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19 - Challenges of a Rookie Therapist

Updated: May 25

After my internship, Southeast Mental Health Network offered me a job on the crisis team. I took it, even though I preferred doing longer term therapy. The team was a fun group, with practical jokes common. There was great camaraderie during the frequent down time, and great collaboration when working with the acutely suicidal. Crisis work entails getting people to safety and back to baseline, not facilitating long term positive change. The office itself was in a fortress-like one story building with barely any windows. It had once been some sort of financial institution and our office supplies were stored in what was literally a vault.



When there was an opening on the therapy team, I took it. Then the Oregon Health Plan kicked over, which made many more people eligible for benefits, including therapy. SEMHN grew and morphed into Network Behavioral Healthcare. I soon actually had an office with a window in a new office building. My view was of the revolving milk carton atop the Sunshine Dairy.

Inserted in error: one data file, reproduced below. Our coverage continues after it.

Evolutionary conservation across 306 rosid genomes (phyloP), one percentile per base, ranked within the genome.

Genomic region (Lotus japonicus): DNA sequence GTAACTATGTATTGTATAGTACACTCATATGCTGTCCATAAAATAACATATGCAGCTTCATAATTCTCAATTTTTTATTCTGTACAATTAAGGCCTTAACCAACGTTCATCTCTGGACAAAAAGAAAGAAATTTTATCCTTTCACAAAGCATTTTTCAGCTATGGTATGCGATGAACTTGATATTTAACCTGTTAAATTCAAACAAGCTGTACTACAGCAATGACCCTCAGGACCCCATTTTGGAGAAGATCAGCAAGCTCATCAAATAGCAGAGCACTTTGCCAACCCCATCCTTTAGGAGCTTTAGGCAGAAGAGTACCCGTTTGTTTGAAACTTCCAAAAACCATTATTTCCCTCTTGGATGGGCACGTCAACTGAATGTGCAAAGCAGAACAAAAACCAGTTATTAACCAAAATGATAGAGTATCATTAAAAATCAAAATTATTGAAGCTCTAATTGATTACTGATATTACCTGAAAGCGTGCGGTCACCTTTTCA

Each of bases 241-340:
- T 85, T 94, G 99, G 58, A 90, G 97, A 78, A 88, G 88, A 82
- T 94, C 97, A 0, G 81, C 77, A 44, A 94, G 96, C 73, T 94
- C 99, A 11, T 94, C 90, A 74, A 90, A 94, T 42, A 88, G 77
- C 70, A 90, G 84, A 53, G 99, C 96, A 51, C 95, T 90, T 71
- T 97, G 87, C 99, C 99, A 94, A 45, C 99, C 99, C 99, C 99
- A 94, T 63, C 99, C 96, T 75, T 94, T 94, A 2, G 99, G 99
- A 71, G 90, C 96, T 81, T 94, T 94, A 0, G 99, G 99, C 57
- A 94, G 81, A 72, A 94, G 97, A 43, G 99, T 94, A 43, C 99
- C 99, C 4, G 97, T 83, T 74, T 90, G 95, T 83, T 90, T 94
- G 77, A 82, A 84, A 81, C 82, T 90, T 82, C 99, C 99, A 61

I was good at my job, learning how to listen to tales of trauma when I was a child. My mother, a survivor of Nazi Germany, had told me stories early on of just how dark the human condition could get. I was able to sit with clients and listen in a genuine way. Which is as helpful, maybe more so, than all the techniques and skills I learned in grad school.


Not every case had a happy ending. But in all my years of working with struggling clients, I have had only one die due to suicide. Of course, some are still alive thanks to the skills of ED doctors. Or their multiple suicide attempts being the proverbial cry for help and not at a level of lethality that would lead to the morgue.


One of the scariest clients was a man who mixed narcissism and paranoia with stimulant abuse. He started sending me death threats by e-mail. “You’re not going to do to me what you’ve done to others. I’m going to shoot you until you are dead.”


I contacted the police and was told, “People who make threats don’t usually follow through. Call 911 if you see him.” This was shortly after Portland Police Bureau officers had shot and killed a patient inside a psych ward. They were skittish about any action involving the mentally ill. Ultimately, the client threatened a judge and showed up at his chambers. The client then went to jail without passing go or collecting $200.

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